It embodies in one word the essence of Mr. Trollope's diatribe, and is probably derived from Mr. Trollope's own stated conviction that he had inferiors, but no superiors. This is the basis of the angry contempt with which Lord Beaconsfield's work is treated by novelreaders; obviously it is not a conviction that can be reasoned with.

But it may be noted that it subsists side by side with a habit of mind which accepts any work of fiction provided that the style is uncouth and that the incidents are sufficiently gross. The readers who accept this kind of book as 'so true to Nature' have probably (to their credit be it said) no first-hand knowledge of the life that it pretends to describe. They have also, in all probability, no firsthand knowledge of the working of the Cabinet, or the entanglements of high policy. But they will accept accounts of one kind of life by a presumed expert, at the same time that they reject as unreal' accounts of another kind of life (equally strange to them) by an undoubted expert.

This inconsistency materially diminishes the respect with which one receives the rejection of Lord Beaconsfield's work on the ground of defective manner.

His style is reasonably good, but it suffers, naturally, from the fact that he was not exclusively, or even primarily, a man of letters. If he had cared to perfect his style he would never have passed a passage like this from Lothair:

Royalty, followed by the imperial presence of ambassadors, and escorted by a group of dazzling duchesses and paladins of high degree, was ushered with courteous pomp by the host and hostess into a choice saloon, hung with rose-coloured tapestry and illuminated by chandeliers of crystal, where they were served from gold plate.

This is very bad : and here is another passage that, in a different way, is equally trying. It is from Coningsby, and describes a meeting of the Grumpy Club, where Lucian Gay is telling the story of the very respectable county family who had been established in the shire for several generations, but who it was a fact had been ever distinguished by the strange and humiliating peculiarity of being born with sheep's tails.' The head of the family is called Sir Mowbray Cholmondeley Featherstonehaugh, and the story is about as amusing as one might expect. Or take these lines from Endymion:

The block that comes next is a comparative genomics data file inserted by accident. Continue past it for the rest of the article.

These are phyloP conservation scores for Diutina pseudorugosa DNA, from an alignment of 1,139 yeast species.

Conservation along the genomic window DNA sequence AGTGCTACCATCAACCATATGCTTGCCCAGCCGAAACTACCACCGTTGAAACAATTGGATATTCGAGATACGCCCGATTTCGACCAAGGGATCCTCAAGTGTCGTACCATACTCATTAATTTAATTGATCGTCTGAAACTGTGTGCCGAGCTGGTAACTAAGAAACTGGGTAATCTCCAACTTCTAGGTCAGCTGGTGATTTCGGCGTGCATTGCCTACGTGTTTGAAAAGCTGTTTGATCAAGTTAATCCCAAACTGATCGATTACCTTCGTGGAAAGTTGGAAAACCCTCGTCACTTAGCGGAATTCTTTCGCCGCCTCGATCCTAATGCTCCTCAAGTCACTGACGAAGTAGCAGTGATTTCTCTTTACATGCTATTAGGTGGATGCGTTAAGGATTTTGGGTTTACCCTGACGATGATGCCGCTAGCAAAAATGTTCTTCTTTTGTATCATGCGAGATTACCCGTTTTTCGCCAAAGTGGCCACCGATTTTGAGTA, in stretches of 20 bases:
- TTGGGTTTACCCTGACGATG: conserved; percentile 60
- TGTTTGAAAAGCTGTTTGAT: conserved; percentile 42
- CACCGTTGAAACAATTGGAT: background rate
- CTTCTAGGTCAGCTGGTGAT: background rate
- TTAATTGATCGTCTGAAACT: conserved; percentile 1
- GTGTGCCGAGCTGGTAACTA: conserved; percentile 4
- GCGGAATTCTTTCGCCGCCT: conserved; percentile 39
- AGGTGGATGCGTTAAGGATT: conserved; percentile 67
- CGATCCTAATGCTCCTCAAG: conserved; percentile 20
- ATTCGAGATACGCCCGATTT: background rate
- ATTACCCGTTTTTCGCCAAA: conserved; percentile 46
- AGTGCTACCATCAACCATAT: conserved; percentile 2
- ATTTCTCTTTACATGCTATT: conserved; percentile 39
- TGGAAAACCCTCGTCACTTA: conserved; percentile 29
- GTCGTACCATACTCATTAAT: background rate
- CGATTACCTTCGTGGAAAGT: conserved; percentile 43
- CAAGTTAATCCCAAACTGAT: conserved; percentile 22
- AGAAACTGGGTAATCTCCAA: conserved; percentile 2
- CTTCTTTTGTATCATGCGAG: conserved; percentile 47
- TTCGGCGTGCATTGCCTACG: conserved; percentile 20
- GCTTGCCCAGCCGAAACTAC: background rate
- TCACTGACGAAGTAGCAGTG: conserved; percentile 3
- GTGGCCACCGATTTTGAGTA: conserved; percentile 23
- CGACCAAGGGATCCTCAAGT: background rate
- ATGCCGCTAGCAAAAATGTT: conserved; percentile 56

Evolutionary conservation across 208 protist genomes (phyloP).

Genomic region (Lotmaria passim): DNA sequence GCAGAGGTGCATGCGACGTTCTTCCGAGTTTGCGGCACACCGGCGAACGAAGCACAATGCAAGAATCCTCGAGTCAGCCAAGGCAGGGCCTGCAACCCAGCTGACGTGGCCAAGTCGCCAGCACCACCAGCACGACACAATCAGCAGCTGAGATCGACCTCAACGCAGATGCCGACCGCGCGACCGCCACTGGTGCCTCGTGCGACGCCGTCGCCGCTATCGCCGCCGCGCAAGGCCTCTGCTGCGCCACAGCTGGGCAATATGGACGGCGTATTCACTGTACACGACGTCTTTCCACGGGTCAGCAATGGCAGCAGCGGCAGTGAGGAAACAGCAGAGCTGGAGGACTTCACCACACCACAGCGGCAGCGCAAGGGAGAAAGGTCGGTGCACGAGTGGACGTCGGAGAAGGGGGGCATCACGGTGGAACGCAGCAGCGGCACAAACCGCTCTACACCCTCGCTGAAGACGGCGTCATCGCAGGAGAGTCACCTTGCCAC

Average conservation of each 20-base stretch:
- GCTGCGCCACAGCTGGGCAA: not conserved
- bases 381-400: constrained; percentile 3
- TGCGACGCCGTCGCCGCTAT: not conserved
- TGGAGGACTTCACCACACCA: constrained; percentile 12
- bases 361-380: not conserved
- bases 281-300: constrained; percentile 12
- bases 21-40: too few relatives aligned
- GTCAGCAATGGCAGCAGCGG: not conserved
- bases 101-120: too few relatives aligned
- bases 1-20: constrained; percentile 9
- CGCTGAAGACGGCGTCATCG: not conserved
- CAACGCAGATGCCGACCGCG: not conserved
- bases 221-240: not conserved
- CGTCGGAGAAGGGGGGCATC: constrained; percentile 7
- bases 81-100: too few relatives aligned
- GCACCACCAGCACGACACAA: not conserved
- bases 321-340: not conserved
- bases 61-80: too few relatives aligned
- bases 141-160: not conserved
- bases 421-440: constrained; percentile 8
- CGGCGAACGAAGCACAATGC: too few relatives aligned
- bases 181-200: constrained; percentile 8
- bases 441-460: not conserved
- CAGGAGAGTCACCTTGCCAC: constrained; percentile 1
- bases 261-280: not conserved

Their equipages were distinguished, and when Mrs. Rodney entered the park, driving her matchless ponies and attended by outriders, and herself bright as Diana, the world leaning over its palings witnessed her appearance with equal delight and admiration. These are faults : and there are many of them.

But many a man whose reputation stands high commits faults of style that are equally exasperating. For example, Mr. Thackeray's habit of dubbing everybody and everything 'honest,' from General Webb down to Esmond's mare, frets one more than occasional passages in questionable taste. And there is much to compensate one for these lapses.

There are slovenly passages, it is true, and passages obviously written when he was fatigued, and which he would not be at the pains to recast. We must conclude that he had not a good narrative style. But in compensation he could rise to heights that are hopelessly inaccessible to the mere story-teller. The famous passage describing the accession of the Queen is the best example of these :

In a palace in a garden, not in a haughty keep, proud with the fame but dark with the violence of ages; not in a regal pile, bright with the splendour but soiled with the intrigues of Courts and factions; in a palace in a garden, meet scene for youth and innocence and beauty, came a voice that told the maiden that she must ascend her throne.

A passage of surpassing grace, like this, calls for no pleading.

There are others : the prayer in Tancred, for instance; where the noble exaltation of the language is made additionally striking by contrast with the business-like courier who tells the pilgrim to 'go out by the gate of Sion, pass through the Turkish cemetery, cross the Kedron .... first path to the right leads to Bethany.'

After the meeting with the angel

A sound as of thunder roused Tancred from his trance. He looked round and above. There rose the mountains sharp and black in the clear purple air; there shone, with undimmed lustre, the Arabian stars; but the voice of the angel still lingered in his ear. He descended the mountain ; at its base, near the convent, were his slumbering guards, some steeds and crouching camels.